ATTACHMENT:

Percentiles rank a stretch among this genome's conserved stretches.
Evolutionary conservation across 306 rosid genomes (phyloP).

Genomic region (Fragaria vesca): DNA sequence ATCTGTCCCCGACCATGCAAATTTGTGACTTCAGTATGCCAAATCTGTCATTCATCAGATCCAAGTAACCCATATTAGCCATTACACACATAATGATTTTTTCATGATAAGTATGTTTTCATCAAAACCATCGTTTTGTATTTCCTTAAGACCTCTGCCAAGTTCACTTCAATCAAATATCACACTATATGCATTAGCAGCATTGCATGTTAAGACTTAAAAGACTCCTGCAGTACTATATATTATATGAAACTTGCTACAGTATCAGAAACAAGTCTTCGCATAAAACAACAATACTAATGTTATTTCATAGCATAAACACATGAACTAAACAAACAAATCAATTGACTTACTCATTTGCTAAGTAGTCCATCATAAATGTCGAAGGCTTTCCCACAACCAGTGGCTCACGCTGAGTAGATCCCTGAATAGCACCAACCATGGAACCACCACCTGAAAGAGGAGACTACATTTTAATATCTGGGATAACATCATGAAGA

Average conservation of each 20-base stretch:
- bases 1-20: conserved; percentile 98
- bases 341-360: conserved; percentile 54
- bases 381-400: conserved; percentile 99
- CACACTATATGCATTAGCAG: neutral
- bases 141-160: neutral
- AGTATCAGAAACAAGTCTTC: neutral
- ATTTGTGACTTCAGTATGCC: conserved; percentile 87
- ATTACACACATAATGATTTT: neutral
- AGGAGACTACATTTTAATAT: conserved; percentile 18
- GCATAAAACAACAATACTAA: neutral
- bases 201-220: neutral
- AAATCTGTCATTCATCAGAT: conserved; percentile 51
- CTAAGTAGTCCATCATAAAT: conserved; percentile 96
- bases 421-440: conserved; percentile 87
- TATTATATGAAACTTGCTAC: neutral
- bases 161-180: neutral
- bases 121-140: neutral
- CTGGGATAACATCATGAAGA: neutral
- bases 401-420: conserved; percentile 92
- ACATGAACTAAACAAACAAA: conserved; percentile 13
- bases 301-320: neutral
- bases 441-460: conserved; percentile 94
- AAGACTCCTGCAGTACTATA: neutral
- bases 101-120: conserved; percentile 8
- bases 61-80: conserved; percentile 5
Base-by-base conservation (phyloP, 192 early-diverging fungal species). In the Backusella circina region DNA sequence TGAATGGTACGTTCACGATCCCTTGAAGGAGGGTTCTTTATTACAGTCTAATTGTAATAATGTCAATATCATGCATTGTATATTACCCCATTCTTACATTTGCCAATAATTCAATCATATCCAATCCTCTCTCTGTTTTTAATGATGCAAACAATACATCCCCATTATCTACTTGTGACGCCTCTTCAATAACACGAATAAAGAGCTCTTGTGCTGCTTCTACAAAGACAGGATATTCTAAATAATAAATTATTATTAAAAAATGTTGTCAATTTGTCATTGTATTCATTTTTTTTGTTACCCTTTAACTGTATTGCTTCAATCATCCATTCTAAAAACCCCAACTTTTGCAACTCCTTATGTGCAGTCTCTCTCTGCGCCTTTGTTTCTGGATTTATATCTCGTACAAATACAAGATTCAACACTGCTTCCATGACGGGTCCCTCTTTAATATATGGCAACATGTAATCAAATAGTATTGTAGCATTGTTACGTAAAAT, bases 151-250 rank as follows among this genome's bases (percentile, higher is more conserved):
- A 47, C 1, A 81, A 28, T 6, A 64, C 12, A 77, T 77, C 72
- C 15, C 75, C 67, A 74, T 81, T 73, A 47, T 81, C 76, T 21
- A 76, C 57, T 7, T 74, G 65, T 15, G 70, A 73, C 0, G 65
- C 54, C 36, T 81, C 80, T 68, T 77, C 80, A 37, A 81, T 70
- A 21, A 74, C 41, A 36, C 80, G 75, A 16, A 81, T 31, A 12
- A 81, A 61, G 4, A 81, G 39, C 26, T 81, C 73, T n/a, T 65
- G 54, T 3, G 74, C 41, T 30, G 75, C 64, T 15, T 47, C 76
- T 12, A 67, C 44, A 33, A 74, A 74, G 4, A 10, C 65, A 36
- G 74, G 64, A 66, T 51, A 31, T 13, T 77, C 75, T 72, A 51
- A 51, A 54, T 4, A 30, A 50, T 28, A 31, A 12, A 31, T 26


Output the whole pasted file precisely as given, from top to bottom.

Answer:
Percentiles rank a stretch among this genome's conserved stretches.
Evolutionary conservation across 306 rosid genomes (phyloP).

Genomic region (Fragaria vesca): DNA sequence ATCTGTCCCCGACCATGCAAATTTGTGACTTCAGTATGCCAAATCTGTCATTCATCAGATCCAAGTAACCCATATTAGCCATTACACACATAATGATTTTTTCATGATAAGTATGTTTTCATCAAAACCATCGTTTTGTATTTCCTTAAGACCTCTGCCAAGTTCACTTCAATCAAATATCACACTATATGCATTAGCAGCATTGCATGTTAAGACTTAAAAGACTCCTGCAGTACTATATATTATATGAAACTTGCTACAGTATCAGAAACAAGTCTTCGCATAAAACAACAATACTAATGTTATTTCATAGCATAAACACATGAACTAAACAAACAAATCAATTGACTTACTCATTTGCTAAGTAGTCCATCATAAATGTCGAAGGCTTTCCCACAACCAGTGGCTCACGCTGAGTAGATCCCTGAATAGCACCAACCATGGAACCACCACCTGAAAGAGGAGACTACATTTTAATATCTGGGATAACATCATGAAGA

Average conservation of each 20-base stretch:
- bases 1-20: conserved; percentile 98
- bases 341-360: conserved; percentile 54
- bases 381-400: conserved; percentile 99
- CACACTATATGCATTAGCAG: neutral
- bases 141-160: neutral
- AGTATCAGAAACAAGTCTTC: neutral
- ATTTGTGACTTCAGTATGCC: conserved; percentile 87
- ATTACACACATAATGATTTT: neutral
- AGGAGACTACATTTTAATAT: conserved; percentile 18
- GCATAAAACAACAATACTAA: neutral
- bases 201-220: neutral
- AAATCTGTCATTCATCAGAT: conserved; percentile 51
- CTAAGTAGTCCATCATAAAT: conserved; percentile 96
- bases 421-440: conserved; percentile 87
- TATTATATGAAACTTGCTAC: neutral
- bases 161-180: neutral
- bases 121-140: neutral
- CTGGGATAACATCATGAAGA: neutral
- bases 401-420: conserved; percentile 92
- ACATGAACTAAACAAACAAA: conserved; percentile 13
- bases 301-320: neutral
- bases 441-460: conserved; percentile 94
- AAGACTCCTGCAGTACTATA: neutral
- bases 101-120: conserved; percentile 8
- bases 61-80: conserved; percentile 5
Base-by-base conservation (phyloP, 192 early-diverging fungal species). In the Backusella circina region DNA sequence TGAATGGTACGTTCACGATCCCTTGAAGGAGGGTTCTTTATTACAGTCTAATTGTAATAATGTCAATATCATGCATTGTATATTACCCCATTCTTACATTTGCCAATAATTCAATCATATCCAATCCTCTCTCTGTTTTTAATGATGCAAACAATACATCCCCATTATCTACTTGTGACGCCTCTTCAATAACACGAATAAAGAGCTCTTGTGCTGCTTCTACAAAGACAGGATATTCTAAATAATAAATTATTATTAAAAAATGTTGTCAATTTGTCATTGTATTCATTTTTTTTGTTACCCTTTAACTGTATTGCTTCAATCATCCATTCTAAAAACCCCAACTTTTGCAACTCCTTATGTGCAGTCTCTCTCTGCGCCTTTGTTTCTGGATTTATATCTCGTACAAATACAAGATTCAACACTGCTTCCATGACGGGTCCCTCTTTAATATATGGCAACATGTAATCAAATAGTATTGTAGCATTGTTACGTAAAAT, bases 151-250 rank as follows among this genome's bases (percentile, higher is more conserved):
- A 47, C 1, A 81, A 28, T 6, A 64, C 12, A 77, T 77, C 72
- C 15, C 75, C 67, A 74, T 81, T 73, A 47, T 81, C 76, T 21
- A 76, C 57, T 7, T 74, G 65, T 15, G 70, A 73, C 0, G 65
- C 54, C 36, T 81, C 80, T 68, T 77, C 80, A 37, A 81, T 70
- A 21, A 74, C 41, A 36, C 80, G 75, A 16, A 81, T 31, A 12
- A 81, A 61, G 4, A 81, G 39, C 26, T 81, C 73, T n/a, T 65
- G 54, T 3, G 74, C 41, T 30, G 75, C 64, T 15, T 47, C 76
- T 12, A 67, C 44, A 33, A 74, A 74, G 4, A 10, C 65, A 36
- G 74, G 64, A 66, T 51, A 31, T 13, T 77, C 75, T 72, A 51
- A 51, A 54, T 4, A 30, A 50, T 28, A 31, A 12, A 31, T 26